2. Panchal, A. R., Bartos, J. A., Cabañas, J. G., Donnino, M. W., Drennan, I. R., Hirsch, K. G., Kudenchuk, P. J., Kurz, M. C., Lavonas, E. J., Morley, P. T., O’Neil, B. J., Peberdy, M. A., Rittenberger, J. C., Rodriguez, A. J., Sawyer, K. N., Berg, K. M., & Adult Basic and Advanced Life Support Writing Group (2020). Part 3: Adult Basic and Advanced Life Support: 2020 American Heart Association Guidelines for Cardiopulmonary Resuscitation and Emergency Cardiovascular Care. Circulation142(16_suppl_2), S366–S468. https://doi.org/10.1161/CIR.0000000000000916
  3. Ionmhain, U. N. (2020). Defibrillation Basics. Life in The Fastlane. Retrieved April 26, 2020, from https://litfl.com/defibrillation-basics/
  4. Paradis, N. A., Halperin, H. R., Kern, K. B., Wenzel, V., & Chamberlain, D. A. (Eds.). (2007). Cardiac arrest: the science and practice of resuscitation medicine. Cambridge University Press.
  5. Nickson, C. (2020). Defibrillation Pads and Paddles. Life in The Fastlane. Retrieved April 26, 2020, from https://litfl.com/defibrillation-pads-and-paddles/
Cite this article as: Jule Santos, Brasil, "Defibrillator: Clear!," in International Emergency Medicine Education Project, August 9, 2021, https://iem-student.org/2021/08/09/defibrillator-clear/, date accessed: December 4, 2021

The Future of Resuscitation in the ED: ECMO-CPR (Part 2)

ecmo-cpr 2
Part 2 of this post continues with the use of ECMO during CPR. To learn more about ECMO, here is the link to Part 1

What is E-CPR?

E-CPR is defined as the utilization of veno-arterial extracorporeal membrane oxygenation (V-A ECMO) in patients who experience a sudden and unexpected pulseless condition secondary to the cessation of cardiac mechanical activity.

Rationale for E-CPR

The idea of E-CPR originated due to deficiencies in conventional CPR (C-CPR), which, even under optimal conditions, only delivers 15-25% of normal cardiac output. This leads to rapid hypoperfusion and ischemic damage to vital organs (what is known as the low-flow state). However, E-CPR is able to supply near-normal levels of organ perfusion; therefore, preserve the brain and other vital organs for days or weeks until cardiac recovery takes place.

In addition, E-CPR facilitates coronary interventions, even in patients with sustained ventricular fibrillation, because V-A ECMO provides stable systemic perfusion. Therefore, E-CPR has been considered a way to buy tome for the subsequent diagnosis and treatment of the underlying cause of cardiac arrest. Moreover, it provides better survival rates and neurologic outcomes.

Indications and patient selection for E-CPR

Up to date, there are no universal inclusion criteria for E-CPR. Inclusion criteria commonly used in E-CPR studies are the following:

  • Patients aged 18 to 65 or 18 to 70 years
  • Witnessed refractory cardiac arrest
  • Immediate bystander CPR
  • Initial shockable rhythm
  • Access to immediate coronary angiography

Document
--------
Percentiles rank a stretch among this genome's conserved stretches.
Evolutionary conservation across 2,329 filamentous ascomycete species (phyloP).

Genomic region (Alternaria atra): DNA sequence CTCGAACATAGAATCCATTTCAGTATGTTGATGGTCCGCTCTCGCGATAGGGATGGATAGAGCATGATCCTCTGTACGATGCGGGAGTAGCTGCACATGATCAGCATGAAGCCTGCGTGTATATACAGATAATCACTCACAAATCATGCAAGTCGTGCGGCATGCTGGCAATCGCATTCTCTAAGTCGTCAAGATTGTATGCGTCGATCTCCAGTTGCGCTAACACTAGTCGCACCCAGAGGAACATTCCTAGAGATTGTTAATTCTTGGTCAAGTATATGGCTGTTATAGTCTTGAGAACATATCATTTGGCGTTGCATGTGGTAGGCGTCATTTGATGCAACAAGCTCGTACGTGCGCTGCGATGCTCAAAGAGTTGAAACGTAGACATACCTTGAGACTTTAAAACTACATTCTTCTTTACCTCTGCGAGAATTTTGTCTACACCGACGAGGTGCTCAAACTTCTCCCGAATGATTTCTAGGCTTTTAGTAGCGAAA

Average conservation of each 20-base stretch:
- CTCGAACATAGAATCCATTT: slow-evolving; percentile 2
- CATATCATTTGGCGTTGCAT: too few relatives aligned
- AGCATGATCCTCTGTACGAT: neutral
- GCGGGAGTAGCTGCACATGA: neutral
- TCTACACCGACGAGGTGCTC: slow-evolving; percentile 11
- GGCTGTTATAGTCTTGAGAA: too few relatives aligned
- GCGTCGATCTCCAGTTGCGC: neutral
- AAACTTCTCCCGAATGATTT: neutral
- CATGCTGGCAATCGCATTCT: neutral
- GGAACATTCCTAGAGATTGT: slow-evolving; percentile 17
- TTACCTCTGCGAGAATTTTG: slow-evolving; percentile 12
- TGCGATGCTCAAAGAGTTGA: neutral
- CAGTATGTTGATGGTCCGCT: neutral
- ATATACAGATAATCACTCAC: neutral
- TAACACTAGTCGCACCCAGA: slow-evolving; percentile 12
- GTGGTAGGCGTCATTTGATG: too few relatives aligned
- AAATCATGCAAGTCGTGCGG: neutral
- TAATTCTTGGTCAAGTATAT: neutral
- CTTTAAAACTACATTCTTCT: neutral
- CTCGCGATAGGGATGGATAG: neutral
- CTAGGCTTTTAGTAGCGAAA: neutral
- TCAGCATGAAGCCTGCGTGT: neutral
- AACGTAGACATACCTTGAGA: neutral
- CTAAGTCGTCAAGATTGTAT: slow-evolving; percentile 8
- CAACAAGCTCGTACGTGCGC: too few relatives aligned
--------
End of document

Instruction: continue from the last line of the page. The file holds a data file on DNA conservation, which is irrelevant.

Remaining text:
• An anticipated low-flow period <60 minutes

Other common inclusion criteria for E-CPR include signs of life and end-tidal CO2 level >10 mm Hg on arrival to the emergency department. Their value in E-CPR is yet to be systematically assessed.

When should the transition to E-CPR occur?

No consensus is available regarding the ideal time to switch from C-CPR to E-CPR. Starting E-CPR too early may predispose patients who could potentially recover without it to a complicated and expensive procedure. On the other hand, delaying E-CPR may take away the core benefit of the intervention, which is, reducing low-flow state time and organ ischemia.

Studies showed that after 35 minutes of C-CPR, only less than 1% of patients achieve ROSC with good neurological outcomes. One study revealed that 16 minutes after the initiation of C-CPR by emergency medical services might be the optimal time to proceed to E‐CPR. Another study showed superior neurological outcome with the transition after 21 minutes in selected patients. However, delivering patients to a hospital within ab appropriate time frame presents a challenge to EMS staff. Prehospital E-CPR provides an alternative solution to this challenge.

Outcomes of C-CPR versus E-CPR:

Up to date, no published randomized controlled trial compared C-CPR versus E-CPR. Most of the evidence comes from retrospective and prospective observational studies, and meta-analysis. These studies included patients with out-of-hospital cardiac arrest (OHCA) and in-hospital cardiac arrest (IHCA). For example, the SAVE-J study, a prospective observational study, revealed that patients with OHCA who underwent E-CPR had a better neurological outcome, measured by a cerebral performance category of 1 or 2, compared to those with C-CPR, at 1 month (12.3% vs 1.5%, P<0.0001) and at 6 months (11.2% vs 2.6%, P=0.001). Kim et al. also reported favourable neurological outcomes at 3 months in the E-CPR group. Moreover, some recent systematic reviews have demonstrated trends that link E-CPR with improved survival and neurologic outcomes. Overall, factors that were associated with better outcomes included young age, witnessed arrest, bystander CPR, rhythm of sustained VF/VT, time from OHCA to E-CPR initiation, and acute coronary syndrome.

The latest study regarding E-CPR for OHCA was published in June 2020. It took place in Paris and included 13.191 OHCA cases. Of the 12,396 patients managed with C-CPR, 1061 (8.6%) survived to hospital discharge, compared with 44 (8.4%) of 523 E-CPR patients. E-CPR was attempted but failed in 58 (11%) patients. Factors associated with survival in the E-CPR group included an initial shockable rhythm and transient return of spontaneous circulation (ROSC) prior to E-CPR. This study posed major questions regarding the effectiveness of E-CPR in patients with OHCA. The fact that there was no statistical difference between C-CPR and E-CPR made the science community to realize the need to reevaluate the literature and for more and larger randomized clinical trials.

Prehospital E-CPR: